© Dittrick Medical History Center, Case Western Reserve University
How a shock to the heart jump-started emergency medicine
The spark of life lies not only at the core of the wonders of science, it is arguably the greatest mystery of human life. The electrical impulse that compels the human heart to beat is at once unknowable and, as it turns out, entirely replicable.
When Mary Shelley’s daring Dr Frankenstein conceived his monster, it took nothing less than the awesome power of lightning to bring a biological jumble of stolen body parts to life. At the time her book was published in 1818, electricity and in particular galvanism — the use of electrical current to contract muscle — were at the forefront of both the public’s imagination and the scientific community’s interest. Strangely, what began as romance and science fiction were fast becoming fact.
Late in the 18th century, Italian physician and philosopher Luigi Galvani (1737-98) had proved that a simple spark of electricity could make the legs of a dead frog dance with life. It was 1791, and the idea that a shock might be used to correct heart problems and even bring the dead back to life was still many decades away, but it was the birth of the study of bioelectricity and scientists soon began connecting the dots that would eventually lead to defibrillation.
In the mid 19th century, German physiologist Carl Ludwig (1816-1895) was at the forefront of cardiology, exposing the inner workings of what made the heart tick — as well as what made it stop. In his lab at Zurich University, Ludwig induced ventricular fibrillation via electrical current in the heart of a dog in 1850. The poor pooch may not have survived, but the notion that electricity and the heart were intricately, exquisitely connected did, inspiring other researchers to pick up the torch.
Researchers in the United States, Europe and Russia simultaneously came to the conclusion that a shock to heart might actually be a good thing, with far-reaching therapeutic benefits. From various labs around the world, devices specifically designed to zap cardiac muscle were emerging. These early capacitors stored an electrical charge, which could be transmitted via a pair of paddles directly to the heart.
At the University of Geneva in 1899, Swiss researchers Jean-Louis Prévost (1838-1927) and Frederic Batelli (1867-1941) were experimenting with single-pulse defibrillation. They were the first to revive animals whose hearts they’d stopped using charged capacitors. A weak current caused ventricular fibrillation, they observed, while a stronger current actually stopped fibrillation and kick-started the heart into action again. The catch, of course, was that none of this was possible without the shock being applied directly to the heart muscle. Since cardiac surgery in humans was relatively unheard of at that point, electrical defibrillation was a wonder well ahead of its time.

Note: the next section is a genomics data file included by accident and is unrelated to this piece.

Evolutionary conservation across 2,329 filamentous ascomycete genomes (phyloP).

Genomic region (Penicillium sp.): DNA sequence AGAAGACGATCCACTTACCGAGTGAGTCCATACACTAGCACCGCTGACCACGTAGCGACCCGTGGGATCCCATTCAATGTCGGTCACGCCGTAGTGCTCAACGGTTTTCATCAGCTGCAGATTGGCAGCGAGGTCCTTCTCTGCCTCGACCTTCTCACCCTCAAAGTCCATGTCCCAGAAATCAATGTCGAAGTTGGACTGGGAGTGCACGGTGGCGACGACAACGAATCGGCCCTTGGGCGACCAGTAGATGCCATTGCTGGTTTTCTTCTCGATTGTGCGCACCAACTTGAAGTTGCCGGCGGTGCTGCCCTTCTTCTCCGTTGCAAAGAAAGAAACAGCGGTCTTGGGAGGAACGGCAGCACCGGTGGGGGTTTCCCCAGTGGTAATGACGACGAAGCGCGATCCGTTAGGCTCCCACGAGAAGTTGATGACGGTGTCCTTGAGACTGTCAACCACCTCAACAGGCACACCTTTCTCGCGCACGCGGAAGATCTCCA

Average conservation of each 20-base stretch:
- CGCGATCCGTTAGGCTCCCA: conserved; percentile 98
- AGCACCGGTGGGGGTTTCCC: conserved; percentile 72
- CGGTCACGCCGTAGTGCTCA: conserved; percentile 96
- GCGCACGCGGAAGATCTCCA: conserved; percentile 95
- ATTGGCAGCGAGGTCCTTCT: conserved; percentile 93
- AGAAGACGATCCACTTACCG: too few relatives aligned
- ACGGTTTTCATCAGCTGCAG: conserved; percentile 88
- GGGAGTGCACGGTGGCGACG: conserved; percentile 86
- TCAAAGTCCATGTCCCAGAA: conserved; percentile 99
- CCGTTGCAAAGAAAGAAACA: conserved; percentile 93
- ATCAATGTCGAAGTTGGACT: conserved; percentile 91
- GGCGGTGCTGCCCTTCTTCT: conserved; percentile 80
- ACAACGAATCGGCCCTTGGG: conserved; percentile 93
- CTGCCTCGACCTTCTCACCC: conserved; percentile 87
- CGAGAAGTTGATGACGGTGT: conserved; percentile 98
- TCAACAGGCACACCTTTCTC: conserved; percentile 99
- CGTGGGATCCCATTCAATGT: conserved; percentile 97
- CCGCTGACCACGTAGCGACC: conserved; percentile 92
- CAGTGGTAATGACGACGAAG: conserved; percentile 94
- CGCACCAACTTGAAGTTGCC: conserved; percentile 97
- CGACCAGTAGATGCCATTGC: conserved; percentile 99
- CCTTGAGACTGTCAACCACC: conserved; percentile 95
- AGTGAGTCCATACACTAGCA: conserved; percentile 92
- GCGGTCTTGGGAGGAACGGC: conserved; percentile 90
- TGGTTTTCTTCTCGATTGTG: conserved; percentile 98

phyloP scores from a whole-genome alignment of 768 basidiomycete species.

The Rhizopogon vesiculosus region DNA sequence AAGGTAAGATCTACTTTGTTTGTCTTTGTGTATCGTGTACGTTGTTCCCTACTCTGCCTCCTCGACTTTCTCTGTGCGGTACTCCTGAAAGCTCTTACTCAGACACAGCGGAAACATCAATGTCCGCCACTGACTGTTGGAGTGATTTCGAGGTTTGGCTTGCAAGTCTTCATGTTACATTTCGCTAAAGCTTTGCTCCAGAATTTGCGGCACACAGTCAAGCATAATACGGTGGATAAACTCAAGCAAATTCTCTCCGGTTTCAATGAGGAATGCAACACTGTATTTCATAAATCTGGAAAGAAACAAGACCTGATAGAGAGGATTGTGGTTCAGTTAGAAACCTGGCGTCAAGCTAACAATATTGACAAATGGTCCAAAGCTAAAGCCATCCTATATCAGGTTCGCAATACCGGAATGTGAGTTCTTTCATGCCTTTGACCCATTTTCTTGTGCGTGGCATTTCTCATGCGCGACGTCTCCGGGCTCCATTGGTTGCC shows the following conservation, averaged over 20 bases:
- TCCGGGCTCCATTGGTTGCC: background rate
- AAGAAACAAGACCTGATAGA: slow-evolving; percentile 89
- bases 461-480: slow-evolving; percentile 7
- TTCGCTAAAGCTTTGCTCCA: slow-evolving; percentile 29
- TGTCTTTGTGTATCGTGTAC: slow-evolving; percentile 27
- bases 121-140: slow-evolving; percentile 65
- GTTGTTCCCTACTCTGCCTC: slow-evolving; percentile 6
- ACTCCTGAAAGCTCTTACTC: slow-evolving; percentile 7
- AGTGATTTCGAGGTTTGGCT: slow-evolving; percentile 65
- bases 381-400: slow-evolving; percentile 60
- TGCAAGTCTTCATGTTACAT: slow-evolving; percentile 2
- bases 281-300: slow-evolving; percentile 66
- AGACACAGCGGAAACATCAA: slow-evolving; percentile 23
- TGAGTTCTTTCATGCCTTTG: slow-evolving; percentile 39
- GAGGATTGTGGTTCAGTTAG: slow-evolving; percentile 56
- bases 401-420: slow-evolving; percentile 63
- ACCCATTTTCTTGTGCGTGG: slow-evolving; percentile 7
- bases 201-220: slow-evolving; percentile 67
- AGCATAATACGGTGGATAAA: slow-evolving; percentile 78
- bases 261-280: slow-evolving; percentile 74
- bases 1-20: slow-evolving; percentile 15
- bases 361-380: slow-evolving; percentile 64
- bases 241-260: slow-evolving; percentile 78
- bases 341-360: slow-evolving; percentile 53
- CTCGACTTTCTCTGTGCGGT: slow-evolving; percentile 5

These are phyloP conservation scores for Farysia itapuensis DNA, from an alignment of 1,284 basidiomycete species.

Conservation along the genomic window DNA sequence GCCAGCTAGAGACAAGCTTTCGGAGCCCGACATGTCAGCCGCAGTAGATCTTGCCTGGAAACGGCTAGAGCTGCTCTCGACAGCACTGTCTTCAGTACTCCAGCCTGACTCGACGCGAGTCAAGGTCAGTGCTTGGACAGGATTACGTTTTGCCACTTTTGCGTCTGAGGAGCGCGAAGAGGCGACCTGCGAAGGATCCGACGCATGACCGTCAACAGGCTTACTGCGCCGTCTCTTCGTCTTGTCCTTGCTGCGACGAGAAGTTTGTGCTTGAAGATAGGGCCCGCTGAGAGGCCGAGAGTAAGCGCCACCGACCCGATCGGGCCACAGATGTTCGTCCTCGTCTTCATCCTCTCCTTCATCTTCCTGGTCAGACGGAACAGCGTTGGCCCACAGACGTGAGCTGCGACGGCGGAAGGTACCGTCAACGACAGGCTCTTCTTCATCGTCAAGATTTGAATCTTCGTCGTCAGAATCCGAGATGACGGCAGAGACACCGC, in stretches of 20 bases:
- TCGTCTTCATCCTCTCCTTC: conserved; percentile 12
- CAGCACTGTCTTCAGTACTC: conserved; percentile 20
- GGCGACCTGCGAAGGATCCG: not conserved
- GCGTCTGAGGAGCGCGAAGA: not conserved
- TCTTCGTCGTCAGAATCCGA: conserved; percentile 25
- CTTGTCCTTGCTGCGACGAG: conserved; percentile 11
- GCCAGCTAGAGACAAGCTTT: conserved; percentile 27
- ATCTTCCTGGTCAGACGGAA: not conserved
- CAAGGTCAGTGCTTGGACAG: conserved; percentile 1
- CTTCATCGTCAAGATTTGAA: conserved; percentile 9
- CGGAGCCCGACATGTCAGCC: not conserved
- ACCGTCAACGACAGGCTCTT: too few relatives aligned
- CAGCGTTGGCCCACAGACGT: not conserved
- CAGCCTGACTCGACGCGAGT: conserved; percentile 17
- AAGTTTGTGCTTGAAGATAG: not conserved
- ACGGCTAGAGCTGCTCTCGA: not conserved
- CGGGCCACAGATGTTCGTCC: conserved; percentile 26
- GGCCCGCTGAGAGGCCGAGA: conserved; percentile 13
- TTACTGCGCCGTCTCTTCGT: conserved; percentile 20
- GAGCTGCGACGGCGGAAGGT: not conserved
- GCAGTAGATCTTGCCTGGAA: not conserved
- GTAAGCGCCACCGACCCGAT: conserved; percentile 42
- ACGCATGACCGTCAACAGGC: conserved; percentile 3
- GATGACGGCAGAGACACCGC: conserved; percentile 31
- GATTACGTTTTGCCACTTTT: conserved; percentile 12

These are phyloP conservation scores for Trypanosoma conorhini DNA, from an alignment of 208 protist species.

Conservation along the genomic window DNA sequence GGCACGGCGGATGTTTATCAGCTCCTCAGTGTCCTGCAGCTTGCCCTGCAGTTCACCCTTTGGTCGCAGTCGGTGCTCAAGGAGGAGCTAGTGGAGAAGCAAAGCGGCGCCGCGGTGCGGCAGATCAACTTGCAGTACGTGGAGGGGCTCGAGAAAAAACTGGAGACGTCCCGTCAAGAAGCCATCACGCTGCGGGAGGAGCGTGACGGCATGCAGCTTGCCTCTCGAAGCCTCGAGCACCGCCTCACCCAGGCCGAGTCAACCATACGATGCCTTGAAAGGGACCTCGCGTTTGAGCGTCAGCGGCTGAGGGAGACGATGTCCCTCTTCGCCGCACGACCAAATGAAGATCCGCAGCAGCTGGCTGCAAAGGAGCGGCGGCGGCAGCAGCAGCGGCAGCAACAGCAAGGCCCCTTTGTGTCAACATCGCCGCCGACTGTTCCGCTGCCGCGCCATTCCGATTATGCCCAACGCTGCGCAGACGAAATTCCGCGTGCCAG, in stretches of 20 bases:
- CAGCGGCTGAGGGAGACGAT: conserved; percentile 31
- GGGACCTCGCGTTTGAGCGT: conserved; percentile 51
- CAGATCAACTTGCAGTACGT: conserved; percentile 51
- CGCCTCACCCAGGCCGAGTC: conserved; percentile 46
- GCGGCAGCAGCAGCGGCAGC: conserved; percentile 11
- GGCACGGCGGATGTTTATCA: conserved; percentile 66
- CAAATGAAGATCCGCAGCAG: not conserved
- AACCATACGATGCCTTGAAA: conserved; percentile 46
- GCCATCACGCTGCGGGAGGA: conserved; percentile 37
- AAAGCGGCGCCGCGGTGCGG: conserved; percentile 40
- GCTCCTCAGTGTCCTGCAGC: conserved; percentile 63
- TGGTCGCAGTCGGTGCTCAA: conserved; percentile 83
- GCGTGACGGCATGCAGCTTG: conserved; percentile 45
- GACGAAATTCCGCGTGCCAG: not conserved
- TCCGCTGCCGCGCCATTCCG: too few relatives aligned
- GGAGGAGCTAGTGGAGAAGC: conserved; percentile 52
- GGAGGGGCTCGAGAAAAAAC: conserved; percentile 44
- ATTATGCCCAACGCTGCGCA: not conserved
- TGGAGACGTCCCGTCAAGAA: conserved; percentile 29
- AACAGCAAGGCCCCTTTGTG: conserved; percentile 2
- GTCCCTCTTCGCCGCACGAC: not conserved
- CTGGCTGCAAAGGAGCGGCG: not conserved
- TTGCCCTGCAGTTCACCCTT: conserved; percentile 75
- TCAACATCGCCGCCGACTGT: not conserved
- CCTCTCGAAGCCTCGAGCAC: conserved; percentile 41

MODERN DR FRANKENSTEIN?
Beginning in 1925, thoughtful funding by the Edison Power Company — interested in reducing the rising number of electrocution deaths in linemen who oversaw the wiring of North America in the early part of the 20th century — led to experiments conducted on victims of accidental electrocution.
The research was jointly conducted at Johns Hopkins University by engineer William Kouwenhoven (1886-1975) and several physicians, including neurologist Orthello Langworthy (1897-1996) of the School of Hygiene and Public Health. Throughout the 1930s, the team unravelled the electrical mysteries of the heart, using shocks to induce and the reverse fibrillation in rats and dogs, effectively reviving the earlier work of Prévost and Batelli. The Hopkins team was also the first to test and prove that defibrillation was technically possible simply by shocking the outside of the chest, too.
The notion had been fairly well proven: direct electrical stimulation to a fibrillating heart can get it beating regularly once again. But what therapeutic benefit might this hold? Animal experiments were acceptable, of course, but interference in the workings of the human heart was another story entirely. Fortunately, desperate times call for desperate measures, as one pioneering cardiologist discovered during a crisis in surgery.
Claude Beck (1894-1971), the first professor of cardiovascular surgery in the United States, had developed a keen interest in defibrillation experiments on animals during his time at the University Hospitals of Cleveland during the 1940s. While conducting surgery on a 14-year-old boy with a congenital chest defect who suddenly went into cardiac arrest, Beck attempted the standard therapy, cardiac massage, to halt fibrillation.